This is my second in a series of Sichuan recipes–yes, I’m obsessed–and it’s a dish I’ve actually posted on here before, albeit a different style (Japanese-style, to be specific). So what’s the difference? Why post the same thing twice?
Sichuan mapo tofu has a heartier taste, with an emphasis on both the spiciness of the chili flakes and the numbing spiciness of the prickly ash. I might be biased, since I’m in the throes of passion for all things Sichuan right now, but I’m inclined to like this version of mapo tofu better… to each his own, though!
I’ve definitely been influenced by my first recipe, though–a lot of the Sichuan recipes I found online omit the garlic, ginger, or both. I am disinclined to leave out what I view as staple aromatics for Chinese cooking, so I decided to keep them as ingredients and use them in the same way I did for the Japanese recipe. And while recipes varied widely on the amount of ground meat used, I decided to stick to my guns and continue to use 5 oz. It’s just what we prefer at home–if you want to put more emphasis on the tofu, feel free to add less.
The most important part about cooking Sichuan food is making sure your ingredients are specifically from Sichuan or are Sichuan-style. Japanese and Korean stores both carry versions of doubanjiang and dou chi (spicy fermented bean paste and fermented black beans, respectively) but neither will have the same intense flavors that are so characteristic of Sichuan cooking. If you can, drop by your local Chinese market and look for these two ingredients. They are literally two of the cornerstones of Sichuan cooking, and are completely worth the search. (And while you’re at it, make sure you have Sichuan red peppercorns, okay? Remember how I mentioned that roasting and grinding them makes crack powder? Go get ’em!)
If you’re worried about the spice level, you can always dial back the amount of chili flakes you add in the recipe; the amount I’ve listed is moderately mild. If you’re crazy like me and James, you can always add more chili flakes and experience that numbing heat that makes Sichuan so addictive for us!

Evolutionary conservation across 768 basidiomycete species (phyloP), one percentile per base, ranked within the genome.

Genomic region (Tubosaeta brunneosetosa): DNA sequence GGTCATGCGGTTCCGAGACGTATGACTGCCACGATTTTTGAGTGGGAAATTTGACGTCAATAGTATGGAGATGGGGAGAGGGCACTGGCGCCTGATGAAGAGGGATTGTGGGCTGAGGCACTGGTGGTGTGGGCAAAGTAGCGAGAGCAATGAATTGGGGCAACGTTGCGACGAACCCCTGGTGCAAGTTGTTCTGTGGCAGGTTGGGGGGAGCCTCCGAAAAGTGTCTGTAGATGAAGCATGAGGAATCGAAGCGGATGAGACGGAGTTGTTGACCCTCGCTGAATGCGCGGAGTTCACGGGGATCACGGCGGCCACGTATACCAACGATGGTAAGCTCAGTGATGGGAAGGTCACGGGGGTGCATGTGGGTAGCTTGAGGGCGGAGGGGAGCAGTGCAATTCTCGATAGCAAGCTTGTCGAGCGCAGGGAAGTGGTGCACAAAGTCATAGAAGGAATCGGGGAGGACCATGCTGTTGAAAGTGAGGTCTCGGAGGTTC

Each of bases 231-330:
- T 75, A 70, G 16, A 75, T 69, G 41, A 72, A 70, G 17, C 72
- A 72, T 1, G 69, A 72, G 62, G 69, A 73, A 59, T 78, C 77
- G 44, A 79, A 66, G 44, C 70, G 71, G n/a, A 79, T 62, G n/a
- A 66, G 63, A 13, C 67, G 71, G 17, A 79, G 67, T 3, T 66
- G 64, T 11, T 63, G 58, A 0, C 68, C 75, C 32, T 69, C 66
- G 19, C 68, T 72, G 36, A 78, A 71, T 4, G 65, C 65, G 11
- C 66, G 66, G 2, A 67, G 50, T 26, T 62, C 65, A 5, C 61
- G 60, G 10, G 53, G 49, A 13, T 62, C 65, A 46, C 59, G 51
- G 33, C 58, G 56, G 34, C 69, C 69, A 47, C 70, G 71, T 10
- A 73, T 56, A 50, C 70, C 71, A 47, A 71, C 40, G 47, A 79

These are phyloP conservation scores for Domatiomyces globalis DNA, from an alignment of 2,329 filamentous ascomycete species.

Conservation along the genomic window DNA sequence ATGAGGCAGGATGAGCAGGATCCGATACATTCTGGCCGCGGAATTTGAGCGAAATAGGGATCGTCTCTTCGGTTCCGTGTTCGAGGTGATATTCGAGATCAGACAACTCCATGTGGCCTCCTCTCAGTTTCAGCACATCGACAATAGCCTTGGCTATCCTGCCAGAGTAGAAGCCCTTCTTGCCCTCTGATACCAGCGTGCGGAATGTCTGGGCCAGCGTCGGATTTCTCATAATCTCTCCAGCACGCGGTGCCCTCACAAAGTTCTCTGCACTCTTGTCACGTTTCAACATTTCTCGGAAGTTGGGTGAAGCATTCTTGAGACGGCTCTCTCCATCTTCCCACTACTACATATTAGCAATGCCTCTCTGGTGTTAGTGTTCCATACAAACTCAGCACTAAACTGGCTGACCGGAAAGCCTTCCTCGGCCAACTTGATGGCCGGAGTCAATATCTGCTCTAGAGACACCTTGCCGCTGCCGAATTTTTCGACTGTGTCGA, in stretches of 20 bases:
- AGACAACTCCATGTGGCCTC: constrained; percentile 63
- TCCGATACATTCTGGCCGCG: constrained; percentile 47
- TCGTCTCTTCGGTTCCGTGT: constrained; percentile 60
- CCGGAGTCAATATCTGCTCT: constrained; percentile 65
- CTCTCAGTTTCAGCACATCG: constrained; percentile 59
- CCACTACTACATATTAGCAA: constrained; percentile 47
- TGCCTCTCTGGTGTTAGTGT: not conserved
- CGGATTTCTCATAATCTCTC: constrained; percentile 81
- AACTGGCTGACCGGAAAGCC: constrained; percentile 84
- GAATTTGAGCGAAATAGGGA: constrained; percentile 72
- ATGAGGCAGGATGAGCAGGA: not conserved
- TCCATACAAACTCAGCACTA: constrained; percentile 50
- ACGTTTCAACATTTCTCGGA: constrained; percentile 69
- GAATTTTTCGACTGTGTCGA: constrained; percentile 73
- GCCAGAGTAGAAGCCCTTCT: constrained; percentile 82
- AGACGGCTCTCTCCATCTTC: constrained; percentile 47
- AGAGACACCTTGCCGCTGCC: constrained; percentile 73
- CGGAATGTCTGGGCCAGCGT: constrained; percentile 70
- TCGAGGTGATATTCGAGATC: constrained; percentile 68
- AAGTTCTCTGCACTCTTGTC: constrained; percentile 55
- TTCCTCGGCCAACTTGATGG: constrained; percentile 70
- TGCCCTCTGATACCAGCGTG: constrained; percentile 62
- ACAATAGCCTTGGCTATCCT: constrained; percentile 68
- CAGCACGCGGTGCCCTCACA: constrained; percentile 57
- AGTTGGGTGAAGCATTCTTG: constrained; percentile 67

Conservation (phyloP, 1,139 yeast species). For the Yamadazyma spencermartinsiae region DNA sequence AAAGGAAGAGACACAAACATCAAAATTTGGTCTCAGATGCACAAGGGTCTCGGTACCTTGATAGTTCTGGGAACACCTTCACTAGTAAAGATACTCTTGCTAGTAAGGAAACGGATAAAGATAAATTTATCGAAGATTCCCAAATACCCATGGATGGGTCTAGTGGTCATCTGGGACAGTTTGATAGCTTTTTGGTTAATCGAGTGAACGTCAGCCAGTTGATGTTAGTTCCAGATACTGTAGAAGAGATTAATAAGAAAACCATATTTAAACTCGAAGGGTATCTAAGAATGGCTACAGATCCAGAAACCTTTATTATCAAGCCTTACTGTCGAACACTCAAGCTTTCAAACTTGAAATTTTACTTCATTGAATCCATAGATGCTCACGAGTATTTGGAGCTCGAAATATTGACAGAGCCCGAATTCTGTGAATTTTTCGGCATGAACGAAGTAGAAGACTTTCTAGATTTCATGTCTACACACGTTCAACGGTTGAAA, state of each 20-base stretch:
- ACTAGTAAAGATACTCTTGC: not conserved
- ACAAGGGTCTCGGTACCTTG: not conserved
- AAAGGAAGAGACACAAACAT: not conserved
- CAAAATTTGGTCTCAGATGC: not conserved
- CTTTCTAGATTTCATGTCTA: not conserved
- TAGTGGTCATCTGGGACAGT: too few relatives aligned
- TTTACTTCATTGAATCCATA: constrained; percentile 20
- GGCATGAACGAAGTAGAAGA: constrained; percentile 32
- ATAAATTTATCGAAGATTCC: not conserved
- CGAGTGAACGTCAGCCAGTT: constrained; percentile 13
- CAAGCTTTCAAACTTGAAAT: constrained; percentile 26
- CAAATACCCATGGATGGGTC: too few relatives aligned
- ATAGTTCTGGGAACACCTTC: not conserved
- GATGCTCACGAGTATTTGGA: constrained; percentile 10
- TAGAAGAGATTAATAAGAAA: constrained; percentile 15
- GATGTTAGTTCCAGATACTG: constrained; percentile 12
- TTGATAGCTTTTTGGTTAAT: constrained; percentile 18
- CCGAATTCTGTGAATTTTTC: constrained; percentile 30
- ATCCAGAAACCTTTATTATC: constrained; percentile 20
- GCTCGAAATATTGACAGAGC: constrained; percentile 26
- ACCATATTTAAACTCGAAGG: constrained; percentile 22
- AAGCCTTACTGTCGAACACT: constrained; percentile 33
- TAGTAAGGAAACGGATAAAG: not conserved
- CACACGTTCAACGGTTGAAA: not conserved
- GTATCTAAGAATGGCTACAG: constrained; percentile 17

Sichuan-style Mapo Tofu
- 5 oz. ground meat (traditionally, it’s beef; I use turkey)
- 4 cloves garlic, minced
- 1 1-inch piece of ginger, minced
- 5 tsp. douban jiang (Sichuan fermented bean chili paste)
- 2 tsp. dou chi (fermented black bean)
- 2 tsp. chili flakes (Sichuan or Korean)
- 1 c. chicken stock
- 1 tsp. soy sauce
- 5 green onions cut into 1-inch lengths
- 1 block soft tofu
- 2 Tbsp. cornstarch + 2 Tbsp. water
- 1 Tbsp. ground roasted Sichuan peppercorns
- Before you start cooking, wrap the block of tofu in a paper towel and allow it to sit while you do prep work (mincing, gathering ingredients, etc.)
- Heat a wok or a large frying pan with 2 Tbsp. of cooking oil to medium heat.
- When the oil is hot, add the minced garlic and ginger to the pan. Stir until aromatic, < 30 seconds, then add the ground meat.
- Stir the ground meat until it’s fully cooked, then add the chili paste, black bean, and chili flakes.
- Allow the bean/spice mixture to sizzle for about a minute while mixing into the ground meat, then add the chicken stock, soy sauce, and green onions. Turn the heat up to medium high. The liquid should start to boil.
- While the liquid is boiling down, remove the tofu from the paper towel and slice into cubes that are no bigger than 3/4 inch.
- Add the tofu to the wok and stir gently to mix.
- Add the cornstarch and water–try adding half of the amount called for at first. Depending on how much your liquid boiled down, you may not need all of it. It’s also a matter of preference… I like my sauce to be pretty thick so it coats the rice I eat it with, so I use the whole amount on the recipe.
- After mixing the cornstarch & water into the dish, turn off the heat and remove from heat. Sprinkle with the ground roasted Sichuan peppercorns, then plate and serve immediately.